*** PART 2 - Painting the Parts ***

Here's the second part of my custom repaint project.

The guy who was supposed to get me Cosmos Lac paints for this job got a hold of only the Flat Black, so I had to get Happy Color Blu Trafico from Saratoga instead. This is also a good paint brand, and this particular one is a very nice blue color, maybe a tad darker for Thundercracker, but much better than Azuro Chiaro from the same company, which was too light IMO.

I chose to use spray paints because I am painting a 6" figure, not an inch and a half miniature.

That means a lot of flat surfaces, so painting with a brush is not recommended unless you don't mind seeing paintbrush strokes in the paint when it dries, or you're patient enough and can take your god damn sweet time by using a paper towel to get excess paint off your brush every god damn time you dip it in the paint.

Which is what I did, when painting some areas on lower legs and upper arms in silver. I had to, because the only silver paint I got is a 3 years old Mithril Silver from Citadel that has started to thicken, so painting larger surfaces with it is a huge PAIN IN THE BUTT. I ordered a jar of Model Master Silver that should arrive Tuesday, so I'll start painting the chest then.

You can use the paint in small plastic jars if you own an airbrush. I don't, so [in general] I went with spray paints. I'm over budget on this project as it is, so getting a silver paint in a spray can was out of the question, hence the ordered Model Master Silver for the chest.

Now, the main thing to keep in mind is that after applying paint it needs to dry, and for it dry properly it is best to suspend the painted part so it doesn't touch any surface. For all the TC parts I used toothpicks that I wedged inside every appropriate hole I could find and that could hold the weight of the part securely. I also used them as leverage for holding the parts while spray painting them.

You can see an examples of that in these pictures:

Wings were another matter. For them I used Energon Divebomb's clear green hatchets which I masked with tape. These weapons have standard 4.5mm pegs on both ends, the same peg size that TC's launchers have for their pegs. I stuck the wings on the handles of these weapons (via the peg holes on TC's wings) and used them for leverage when painting. I used the pegs on the other ends of these weapons (used for attaching them to Divebomb in his alt mode) as handles, so that he can hold them and act as an anchor while the wings dried.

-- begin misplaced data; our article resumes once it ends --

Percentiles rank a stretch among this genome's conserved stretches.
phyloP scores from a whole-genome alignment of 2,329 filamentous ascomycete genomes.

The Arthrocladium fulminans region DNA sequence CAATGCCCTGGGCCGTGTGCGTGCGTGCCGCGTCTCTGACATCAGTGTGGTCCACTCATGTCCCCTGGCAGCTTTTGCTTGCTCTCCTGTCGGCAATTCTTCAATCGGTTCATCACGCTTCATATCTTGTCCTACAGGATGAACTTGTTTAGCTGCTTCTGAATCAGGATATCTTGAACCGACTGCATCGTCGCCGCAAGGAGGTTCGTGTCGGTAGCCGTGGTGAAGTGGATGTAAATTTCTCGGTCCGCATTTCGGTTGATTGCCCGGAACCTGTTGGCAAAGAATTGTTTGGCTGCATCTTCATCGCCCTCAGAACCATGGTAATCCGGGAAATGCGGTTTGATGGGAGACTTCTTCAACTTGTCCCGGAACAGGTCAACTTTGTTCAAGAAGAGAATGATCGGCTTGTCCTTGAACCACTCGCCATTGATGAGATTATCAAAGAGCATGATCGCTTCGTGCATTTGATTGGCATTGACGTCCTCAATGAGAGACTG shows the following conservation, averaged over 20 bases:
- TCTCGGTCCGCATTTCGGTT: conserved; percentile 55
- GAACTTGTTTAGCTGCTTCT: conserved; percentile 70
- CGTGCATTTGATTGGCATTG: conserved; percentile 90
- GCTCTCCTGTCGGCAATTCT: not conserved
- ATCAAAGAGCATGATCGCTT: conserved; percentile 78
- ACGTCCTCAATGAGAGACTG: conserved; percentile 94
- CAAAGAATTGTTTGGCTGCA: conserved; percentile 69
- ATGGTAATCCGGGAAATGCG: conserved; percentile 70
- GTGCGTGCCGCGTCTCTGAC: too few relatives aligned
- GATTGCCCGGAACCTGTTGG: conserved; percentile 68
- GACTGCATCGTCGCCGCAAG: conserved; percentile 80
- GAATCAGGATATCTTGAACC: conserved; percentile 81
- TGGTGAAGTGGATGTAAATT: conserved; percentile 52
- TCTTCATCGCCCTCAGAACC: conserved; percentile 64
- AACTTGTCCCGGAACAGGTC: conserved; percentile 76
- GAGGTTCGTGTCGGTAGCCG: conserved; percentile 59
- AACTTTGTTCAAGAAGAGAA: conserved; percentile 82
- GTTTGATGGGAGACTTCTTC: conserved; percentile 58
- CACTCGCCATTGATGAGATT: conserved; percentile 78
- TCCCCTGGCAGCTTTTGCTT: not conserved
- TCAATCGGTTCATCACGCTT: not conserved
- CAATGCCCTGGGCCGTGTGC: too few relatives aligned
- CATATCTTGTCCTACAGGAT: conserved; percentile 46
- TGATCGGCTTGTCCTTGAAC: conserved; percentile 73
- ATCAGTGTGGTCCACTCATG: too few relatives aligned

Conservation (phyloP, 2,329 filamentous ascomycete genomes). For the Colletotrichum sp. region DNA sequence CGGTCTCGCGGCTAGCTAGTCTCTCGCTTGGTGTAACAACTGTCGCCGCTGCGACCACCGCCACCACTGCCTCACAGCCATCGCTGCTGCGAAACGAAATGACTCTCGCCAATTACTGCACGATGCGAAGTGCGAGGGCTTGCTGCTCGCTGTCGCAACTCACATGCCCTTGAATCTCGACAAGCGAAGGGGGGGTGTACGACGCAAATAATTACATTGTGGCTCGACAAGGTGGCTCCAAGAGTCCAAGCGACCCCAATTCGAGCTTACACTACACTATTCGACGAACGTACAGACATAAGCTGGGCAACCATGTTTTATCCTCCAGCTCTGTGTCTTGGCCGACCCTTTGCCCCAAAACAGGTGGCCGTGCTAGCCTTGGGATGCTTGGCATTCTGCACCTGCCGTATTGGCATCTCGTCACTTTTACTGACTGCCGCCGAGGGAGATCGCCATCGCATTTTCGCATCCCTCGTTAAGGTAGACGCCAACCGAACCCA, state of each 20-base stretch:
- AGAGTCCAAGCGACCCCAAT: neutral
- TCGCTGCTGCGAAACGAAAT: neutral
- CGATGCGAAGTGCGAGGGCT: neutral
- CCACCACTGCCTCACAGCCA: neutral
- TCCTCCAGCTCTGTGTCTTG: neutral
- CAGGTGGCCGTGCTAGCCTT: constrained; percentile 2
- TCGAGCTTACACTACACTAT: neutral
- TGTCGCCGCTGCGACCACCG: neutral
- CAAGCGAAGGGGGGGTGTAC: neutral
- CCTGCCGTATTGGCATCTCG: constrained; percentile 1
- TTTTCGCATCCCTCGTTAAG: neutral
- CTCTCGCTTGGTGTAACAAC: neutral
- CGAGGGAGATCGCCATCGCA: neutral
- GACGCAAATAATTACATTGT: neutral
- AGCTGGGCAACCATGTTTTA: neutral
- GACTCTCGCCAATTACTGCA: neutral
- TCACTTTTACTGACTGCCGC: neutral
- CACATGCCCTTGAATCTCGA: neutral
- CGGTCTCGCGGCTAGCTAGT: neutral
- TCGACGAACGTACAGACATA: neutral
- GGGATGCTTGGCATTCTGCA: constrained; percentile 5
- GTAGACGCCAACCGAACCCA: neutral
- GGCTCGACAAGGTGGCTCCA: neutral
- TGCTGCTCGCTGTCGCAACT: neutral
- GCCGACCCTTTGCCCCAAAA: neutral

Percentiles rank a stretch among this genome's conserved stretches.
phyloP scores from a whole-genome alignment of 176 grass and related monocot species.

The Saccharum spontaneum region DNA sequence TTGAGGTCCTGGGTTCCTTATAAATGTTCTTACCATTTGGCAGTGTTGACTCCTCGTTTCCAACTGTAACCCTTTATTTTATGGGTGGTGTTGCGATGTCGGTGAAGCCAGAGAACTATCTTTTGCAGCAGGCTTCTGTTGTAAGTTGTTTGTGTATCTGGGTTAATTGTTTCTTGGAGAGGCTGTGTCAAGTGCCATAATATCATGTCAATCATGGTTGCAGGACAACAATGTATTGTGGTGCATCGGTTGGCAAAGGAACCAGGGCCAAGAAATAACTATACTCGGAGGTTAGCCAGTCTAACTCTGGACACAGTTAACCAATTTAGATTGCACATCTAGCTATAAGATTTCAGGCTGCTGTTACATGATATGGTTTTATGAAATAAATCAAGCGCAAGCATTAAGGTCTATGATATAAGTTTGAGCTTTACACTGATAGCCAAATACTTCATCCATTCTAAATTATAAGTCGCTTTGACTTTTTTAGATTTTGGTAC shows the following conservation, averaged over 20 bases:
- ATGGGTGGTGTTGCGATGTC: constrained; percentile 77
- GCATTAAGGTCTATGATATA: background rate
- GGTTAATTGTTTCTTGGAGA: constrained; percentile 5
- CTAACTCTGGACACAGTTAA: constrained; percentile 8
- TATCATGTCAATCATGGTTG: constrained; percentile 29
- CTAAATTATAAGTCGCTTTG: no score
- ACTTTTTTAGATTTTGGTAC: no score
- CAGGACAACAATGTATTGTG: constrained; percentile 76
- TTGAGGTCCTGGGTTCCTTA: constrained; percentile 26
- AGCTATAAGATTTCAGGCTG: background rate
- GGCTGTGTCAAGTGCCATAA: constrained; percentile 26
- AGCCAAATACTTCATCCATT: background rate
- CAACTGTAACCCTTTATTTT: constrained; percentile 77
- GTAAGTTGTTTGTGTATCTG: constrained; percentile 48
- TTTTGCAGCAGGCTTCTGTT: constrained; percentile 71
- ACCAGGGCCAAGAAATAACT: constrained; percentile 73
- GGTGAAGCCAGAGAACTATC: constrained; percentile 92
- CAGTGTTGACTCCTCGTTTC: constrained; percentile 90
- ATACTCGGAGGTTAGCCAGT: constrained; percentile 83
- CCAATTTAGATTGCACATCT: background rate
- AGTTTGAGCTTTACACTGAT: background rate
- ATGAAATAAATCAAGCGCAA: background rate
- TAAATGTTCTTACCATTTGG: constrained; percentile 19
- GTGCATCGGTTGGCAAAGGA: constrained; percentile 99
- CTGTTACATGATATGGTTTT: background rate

Before you start painting the parts, pick the parts you want to paint and think about how they are used for both modes and during transformation. This is important because you must know which areas of these parts need to be painted or not. Areas that are not visible in both modes, or come in contact with other surfaces should be left unpainted because it is better for them to be uniformly unpainted that sport paint chips, at least IMO. That also means they must be masked with masking tape. You can clearly see the masking tape on the tail wing assemblies as well as the feet in the picture I posted above.

I applied two coats of paint on all parts (apart from the lower legs and upper arms, as I just painted them with silver). I let the first coat dry for an hour, and then applied the second coat. I clearcoated the parts with clear paint the next day, so the main paint would have enough time to dry properly.

I didn't clearcoat the wings as of yet, as I'm waiting for a set of reprolabels with wing stripes for TC. I did this (or didn't do it - whichever you prefer ) because the clear paint I'm using is gloss, and stickers don't apply very well on gloss paints. I will clearcoat the wings after I apply the stickers.

As you can deduce from all of this the bulk of the job was done with spray paints, but certain areas (like the lower legs, upper arms and the head) where done by hand. I used two brushes for this - one "000" brush (3 zeros) and a "1" brush. For recessed areas and the TC's face I used the thinner brush, for everything else I used the thicker one (this "1" is a Raphael brand, awesome brush, holds the tip together marvelously, no splitting hairs what so ever).

EDIT: Forgot to mention a very important thing. Wear a latex glove or a plastic glove I've seen janitors use in their line of work, or if you can't find them use the plastic freezer bags to cover your hand with which your are holding the parts (by their appropriate toothpicks). You don't want to end up painted blue like a Smurf (in this case that is).
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Last edited by Superquad7; 07-27-2010 at 12:53 AM..